I hope everyone is having fun spreading the word about veganism! Just two more days of World Vegetarian Week! Oprah's pledge to go vegan for 21 days couldn't have come during a more appropriate time!
I have been a busy bee lately. One week until I take the GRE, three weeks until I graduate, a month until I go to Germany, and then in August we are moving to Berkeley! From now until then I will be a crazy woman, yes indeedy.
What makes me feel less crazy? Alcohol. Obscene amounts of chocolate. Snuggling. Devious plans to make vegan paleosol cupcakes (Paleo-huh? You'll see...) And FOOD. So, my chickadees, I have much foodpr0nz for you ahead:
I love listening to Colleen of Compassionate Cooks (whom I and JP saw speak at Portland's VegFest a few weeks ago!) talk about her favorite foods. She's done two podcasts about them now and I love that she likes everything that JP and I like (except for brussels sprouts...but I'm open to new things, so one of these days...). One of those foods is dates. I totally agree with her that dates are nature's candy: sweet and sticky and chewy and delicious and omnommy. I had purchased a bunch of dates for 50% off at Sundance Natural Market, and in the podcast she recommended the date-almond butter smoothie from her Joy of Vegan Baking cookbook, so I made it last Monday.
Date-almond butter smoothie
And EVERY DAY THAT WEEK. OMG it's so creamy and dericious, it's like a milkshake for breakfast, but there's so many good things in here for you: we used hempmilk for the nondairy milk, and the dates and almond butter of course, and also banana, cinnnamon, maple syrup, and vanilla. I ended up leaving out the vanilla later in the week because I thought the dates made it sweet enough as it was, but WOW. So good. And a nice change-up from the fruit/kale smoothies we'd been drinking (though I love those too).
Also relating to VegFest: I finally FINALLY got my hands on a copy of Yellow Rose Recipes by Joanna Vaught of the very near and dear Portland, Oregon. I'd been waiting for this since Christmas. The first recipe I tried was the tofu scramble. I love the fact that the spice measurements make enough for a smallish jar sized supply of tofu scramble spice. I think I'm going to make a huge batch of it and keep it around for when the scramble bug bites me.
Tofu scramble with Teese and avocado
It's totally in keeping with the Texas style of the cookbook and the food itself that I added avocado, and the 2nd time we made it (seen here) we added Teese cheese. Very omlicious. Can't wait to try more from this book.
Speaking of Portland, last time I was there I bought these 'shrimp' from Food Fight.
Our favorite local Chinese place, Lotus Garden, is all vegan and features yummy little fried 'golden delights' aka fake shrimp. I was hankerin' for something that used these little buggers so I veganized this recipe from Ina Garten. I used to love Ina Garten, before I realized (a) how unhealthy most of her recipes are and (b) how heavily meat & dairy-based her recipes are, in that order. Very annoying. But the recipe (veganized, of course) turned out right fine. I also replaced all the butter with olive oil and cut the total amount of oil in half, and added fresh spinach for some green. It was okay, it actually ended up still being pretty oily. And I think I'm over most meat substitutes. But it would be a great meal for people who are transitioning, I would think.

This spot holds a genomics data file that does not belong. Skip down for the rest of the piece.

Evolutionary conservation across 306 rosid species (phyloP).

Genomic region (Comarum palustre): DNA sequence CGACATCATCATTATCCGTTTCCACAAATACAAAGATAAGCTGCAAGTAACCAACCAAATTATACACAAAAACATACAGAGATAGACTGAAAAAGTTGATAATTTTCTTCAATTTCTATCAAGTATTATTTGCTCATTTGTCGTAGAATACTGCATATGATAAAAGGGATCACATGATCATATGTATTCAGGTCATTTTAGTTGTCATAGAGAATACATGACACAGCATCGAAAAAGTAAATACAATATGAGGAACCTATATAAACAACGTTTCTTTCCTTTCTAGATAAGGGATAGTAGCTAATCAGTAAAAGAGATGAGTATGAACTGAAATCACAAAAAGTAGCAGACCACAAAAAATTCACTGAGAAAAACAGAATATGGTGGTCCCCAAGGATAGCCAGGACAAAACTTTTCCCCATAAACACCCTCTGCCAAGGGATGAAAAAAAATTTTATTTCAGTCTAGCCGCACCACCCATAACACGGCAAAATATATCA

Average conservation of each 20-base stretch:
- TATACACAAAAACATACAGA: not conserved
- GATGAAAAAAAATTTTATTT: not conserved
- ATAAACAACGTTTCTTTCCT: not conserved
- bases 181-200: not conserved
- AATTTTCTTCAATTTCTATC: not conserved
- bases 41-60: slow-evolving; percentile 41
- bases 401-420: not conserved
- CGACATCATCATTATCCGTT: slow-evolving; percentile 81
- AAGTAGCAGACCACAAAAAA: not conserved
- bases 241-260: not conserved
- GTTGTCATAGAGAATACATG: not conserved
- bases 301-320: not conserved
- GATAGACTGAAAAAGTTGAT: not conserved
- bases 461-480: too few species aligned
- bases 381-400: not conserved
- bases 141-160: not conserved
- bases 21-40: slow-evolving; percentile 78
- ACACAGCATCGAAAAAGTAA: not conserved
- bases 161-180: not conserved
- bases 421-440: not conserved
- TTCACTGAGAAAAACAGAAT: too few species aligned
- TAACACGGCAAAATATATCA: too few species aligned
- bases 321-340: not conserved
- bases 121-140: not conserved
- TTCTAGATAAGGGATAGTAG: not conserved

Speaking of that dinner, I had a bunch of fresh parsley that needed to be used up after I added some to the 'scampi', so I started experimenting with making my own ranch dressing to put on our salads. I used to be addicted to the stuff. I would put it on ANYTHING. What I came up with is a relatively good substitute. It was good enough to put on my salad, but was a little thin and was lacking some bite. I'm thinking I'll add more garlic and onion powder, and maybe some paprika next time, and use more vegenaise. Once it's closer to what I remember, I'll post the recipe here.
Ranch? No...but close!
Alright enough with the 'speaking of's, I got no connection for this one. Sweet and sour chipotle tempeh with sweet potatoes from ED&BV!. Sweet potatoes got excellently with sweet and sour; I never would have come up with that combination by myself, but it works! The sweet and sour tastes way better than that pink stuff in typical American Chinese restaurants, it's lighter, milder, and thicker. We served this with couscous, which was nice, because the couscous stuck to the vegetables and tempeh in a delightfully tasty way!
Sweet and sour chipotle tempeh with sweet potatoes
To finish off that meal right, I used the last of the rhubarb JP bought at the Lane County farmer's market (we get to go again tomorrow, yippee!!). I didn't have enough to make a full Rhubarb Crunch (from The Garden of Vegan by Sarah Kramer and Tanya Barnhard), so I made a mini one in one of my little oven-safe Corningware pans. Since I was basically using 1/6 of the recipe I kind of guesstimated some of the amounts (I don't think I put enough Earth Balance in the crust), but it turned out great, perfect for two smallish servings.
Rhubarb (and strawberry) Crunch
And last but not least:
Cumin-lime tofu, steam mustard greens, and broccoli polenta
The cumin-lime tofu frm ED&BV! was delicious as always. This was our first time steaming mustard greens - I think I like them better sauteéd. Now, the polenta: this was my first time making polenta. I'd heard that it requires lots of stirring and attention, but this was quite simple. It's the broccoli polenta from Veganomicon, and we ate it out of the pot, but I saved the rest and put it into a muffin tin to broil later (I love lots of leftovers). It's not unhealthy by itself, and the broccoli (we used almonst a whole head!) makes it even better. I recommend it to anyone who wants comfort food but is tired of mashed potatoes (though I'm not sure how that could ever happen).